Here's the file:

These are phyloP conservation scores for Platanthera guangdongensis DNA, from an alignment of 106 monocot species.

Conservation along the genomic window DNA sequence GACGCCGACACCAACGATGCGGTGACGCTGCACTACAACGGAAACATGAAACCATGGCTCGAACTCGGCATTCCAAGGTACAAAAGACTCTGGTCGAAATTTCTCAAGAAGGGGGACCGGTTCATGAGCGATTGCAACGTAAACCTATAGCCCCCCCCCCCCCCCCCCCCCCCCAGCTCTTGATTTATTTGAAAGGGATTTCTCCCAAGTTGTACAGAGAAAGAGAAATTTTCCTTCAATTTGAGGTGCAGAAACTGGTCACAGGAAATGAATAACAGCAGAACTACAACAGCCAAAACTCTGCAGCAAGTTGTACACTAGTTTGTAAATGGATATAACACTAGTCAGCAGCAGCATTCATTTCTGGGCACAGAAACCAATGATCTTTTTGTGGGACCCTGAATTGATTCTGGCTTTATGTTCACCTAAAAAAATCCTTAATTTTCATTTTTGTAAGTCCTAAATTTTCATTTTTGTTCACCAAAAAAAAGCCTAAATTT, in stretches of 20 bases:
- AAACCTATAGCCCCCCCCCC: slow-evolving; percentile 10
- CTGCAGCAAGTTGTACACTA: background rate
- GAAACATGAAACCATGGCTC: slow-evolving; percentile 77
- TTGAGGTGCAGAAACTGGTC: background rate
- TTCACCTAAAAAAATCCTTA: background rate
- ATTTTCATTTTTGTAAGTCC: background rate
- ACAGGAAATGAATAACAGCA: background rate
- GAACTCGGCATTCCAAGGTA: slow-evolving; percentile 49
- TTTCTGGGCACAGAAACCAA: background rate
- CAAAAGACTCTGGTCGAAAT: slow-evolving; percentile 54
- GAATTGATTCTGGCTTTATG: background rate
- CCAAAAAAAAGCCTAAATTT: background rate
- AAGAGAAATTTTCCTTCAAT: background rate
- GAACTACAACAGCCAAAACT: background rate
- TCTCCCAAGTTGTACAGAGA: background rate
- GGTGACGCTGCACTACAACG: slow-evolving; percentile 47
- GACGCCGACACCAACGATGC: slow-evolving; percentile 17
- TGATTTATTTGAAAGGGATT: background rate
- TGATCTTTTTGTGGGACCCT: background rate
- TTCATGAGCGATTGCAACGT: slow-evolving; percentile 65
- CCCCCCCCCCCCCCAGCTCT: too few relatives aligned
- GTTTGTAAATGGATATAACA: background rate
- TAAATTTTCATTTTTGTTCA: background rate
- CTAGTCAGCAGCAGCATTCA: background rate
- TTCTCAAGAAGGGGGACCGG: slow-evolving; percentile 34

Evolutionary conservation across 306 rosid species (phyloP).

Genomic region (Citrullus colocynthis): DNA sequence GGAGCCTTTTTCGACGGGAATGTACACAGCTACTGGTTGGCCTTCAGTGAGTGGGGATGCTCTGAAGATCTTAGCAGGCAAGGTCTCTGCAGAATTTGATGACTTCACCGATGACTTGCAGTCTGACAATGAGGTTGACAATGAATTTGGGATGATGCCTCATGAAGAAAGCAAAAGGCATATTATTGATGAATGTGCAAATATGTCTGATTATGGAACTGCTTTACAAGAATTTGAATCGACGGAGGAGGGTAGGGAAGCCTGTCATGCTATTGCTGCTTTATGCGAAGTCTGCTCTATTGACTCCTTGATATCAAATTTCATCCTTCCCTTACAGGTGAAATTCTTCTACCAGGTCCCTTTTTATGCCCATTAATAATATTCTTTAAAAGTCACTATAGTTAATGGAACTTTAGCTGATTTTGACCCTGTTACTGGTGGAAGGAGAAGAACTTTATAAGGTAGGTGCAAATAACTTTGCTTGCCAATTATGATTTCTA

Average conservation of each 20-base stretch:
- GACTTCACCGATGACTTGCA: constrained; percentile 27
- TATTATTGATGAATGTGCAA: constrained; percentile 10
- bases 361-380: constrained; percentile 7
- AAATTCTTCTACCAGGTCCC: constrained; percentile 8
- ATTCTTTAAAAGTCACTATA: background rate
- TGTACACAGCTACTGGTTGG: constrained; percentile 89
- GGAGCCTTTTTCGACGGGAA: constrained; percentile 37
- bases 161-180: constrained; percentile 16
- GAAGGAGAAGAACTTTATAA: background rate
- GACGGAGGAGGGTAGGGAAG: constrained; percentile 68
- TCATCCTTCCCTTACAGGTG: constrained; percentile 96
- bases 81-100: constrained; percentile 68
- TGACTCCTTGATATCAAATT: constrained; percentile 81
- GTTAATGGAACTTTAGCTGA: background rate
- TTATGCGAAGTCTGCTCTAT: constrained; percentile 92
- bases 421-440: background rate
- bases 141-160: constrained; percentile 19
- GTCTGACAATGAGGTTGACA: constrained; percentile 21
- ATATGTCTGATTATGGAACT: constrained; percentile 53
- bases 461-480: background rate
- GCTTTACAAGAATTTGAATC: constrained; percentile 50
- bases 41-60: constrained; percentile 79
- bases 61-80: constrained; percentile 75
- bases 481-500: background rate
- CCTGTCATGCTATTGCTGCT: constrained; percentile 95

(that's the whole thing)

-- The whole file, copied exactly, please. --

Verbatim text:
These are phyloP conservation scores for Platanthera guangdongensis DNA, from an alignment of 106 monocot species.

Conservation along the genomic window DNA sequence GACGCCGACACCAACGATGCGGTGACGCTGCACTACAACGGAAACATGAAACCATGGCTCGAACTCGGCATTCCAAGGTACAAAAGACTCTGGTCGAAATTTCTCAAGAAGGGGGACCGGTTCATGAGCGATTGCAACGTAAACCTATAGCCCCCCCCCCCCCCCCCCCCCCCCAGCTCTTGATTTATTTGAAAGGGATTTCTCCCAAGTTGTACAGAGAAAGAGAAATTTTCCTTCAATTTGAGGTGCAGAAACTGGTCACAGGAAATGAATAACAGCAGAACTACAACAGCCAAAACTCTGCAGCAAGTTGTACACTAGTTTGTAAATGGATATAACACTAGTCAGCAGCAGCATTCATTTCTGGGCACAGAAACCAATGATCTTTTTGTGGGACCCTGAATTGATTCTGGCTTTATGTTCACCTAAAAAAATCCTTAATTTTCATTTTTGTAAGTCCTAAATTTTCATTTTTGTTCACCAAAAAAAAGCCTAAATTT, in stretches of 20 bases:
- AAACCTATAGCCCCCCCCCC: slow-evolving; percentile 10
- CTGCAGCAAGTTGTACACTA: background rate
- GAAACATGAAACCATGGCTC: slow-evolving; percentile 77
- TTGAGGTGCAGAAACTGGTC: background rate
- TTCACCTAAAAAAATCCTTA: background rate
- ATTTTCATTTTTGTAAGTCC: background rate
- ACAGGAAATGAATAACAGCA: background rate
- GAACTCGGCATTCCAAGGTA: slow-evolving; percentile 49
- TTTCTGGGCACAGAAACCAA: background rate
- CAAAAGACTCTGGTCGAAAT: slow-evolving; percentile 54
- GAATTGATTCTGGCTTTATG: background rate
- CCAAAAAAAAGCCTAAATTT: background rate
- AAGAGAAATTTTCCTTCAAT: background rate
- GAACTACAACAGCCAAAACT: background rate
- TCTCCCAAGTTGTACAGAGA: background rate
- GGTGACGCTGCACTACAACG: slow-evolving; percentile 47
- GACGCCGACACCAACGATGC: slow-evolving; percentile 17
- TGATTTATTTGAAAGGGATT: background rate
- TGATCTTTTTGTGGGACCCT: background rate
- TTCATGAGCGATTGCAACGT: slow-evolving; percentile 65
- CCCCCCCCCCCCCCAGCTCT: too few relatives aligned
- GTTTGTAAATGGATATAACA: background rate
- TAAATTTTCATTTTTGTTCA: background rate
- CTAGTCAGCAGCAGCATTCA: background rate
- TTCTCAAGAAGGGGGACCGG: slow-evolving; percentile 34

Evolutionary conservation across 306 rosid species (phyloP).

Genomic region (Citrullus colocynthis): DNA sequence GGAGCCTTTTTCGACGGGAATGTACACAGCTACTGGTTGGCCTTCAGTGAGTGGGGATGCTCTGAAGATCTTAGCAGGCAAGGTCTCTGCAGAATTTGATGACTTCACCGATGACTTGCAGTCTGACAATGAGGTTGACAATGAATTTGGGATGATGCCTCATGAAGAAAGCAAAAGGCATATTATTGATGAATGTGCAAATATGTCTGATTATGGAACTGCTTTACAAGAATTTGAATCGACGGAGGAGGGTAGGGAAGCCTGTCATGCTATTGCTGCTTTATGCGAAGTCTGCTCTATTGACTCCTTGATATCAAATTTCATCCTTCCCTTACAGGTGAAATTCTTCTACCAGGTCCCTTTTTATGCCCATTAATAATATTCTTTAAAAGTCACTATAGTTAATGGAACTTTAGCTGATTTTGACCCTGTTACTGGTGGAAGGAGAAGAACTTTATAAGGTAGGTGCAAATAACTTTGCTTGCCAATTATGATTTCTA

Average conservation of each 20-base stretch:
- GACTTCACCGATGACTTGCA: constrained; percentile 27
- TATTATTGATGAATGTGCAA: constrained; percentile 10
- bases 361-380: constrained; percentile 7
- AAATTCTTCTACCAGGTCCC: constrained; percentile 8
- ATTCTTTAAAAGTCACTATA: background rate
- TGTACACAGCTACTGGTTGG: constrained; percentile 89
- GGAGCCTTTTTCGACGGGAA: constrained; percentile 37
- bases 161-180: constrained; percentile 16
- GAAGGAGAAGAACTTTATAA: background rate
- GACGGAGGAGGGTAGGGAAG: constrained; percentile 68
- TCATCCTTCCCTTACAGGTG: constrained; percentile 96
- bases 81-100: constrained; percentile 68
- TGACTCCTTGATATCAAATT: constrained; percentile 81
- GTTAATGGAACTTTAGCTGA: background rate
- TTATGCGAAGTCTGCTCTAT: constrained; percentile 92
- bases 421-440: background rate
- bases 141-160: constrained; percentile 19
- GTCTGACAATGAGGTTGACA: constrained; percentile 21
- ATATGTCTGATTATGGAACT: constrained; percentile 53
- bases 461-480: background rate
- GCTTTACAAGAATTTGAATC: constrained; percentile 50
- bases 41-60: constrained; percentile 79
- bases 61-80: constrained; percentile 75
- bases 481-500: background rate
- CCTGTCATGCTATTGCTGCT: constrained; percentile 95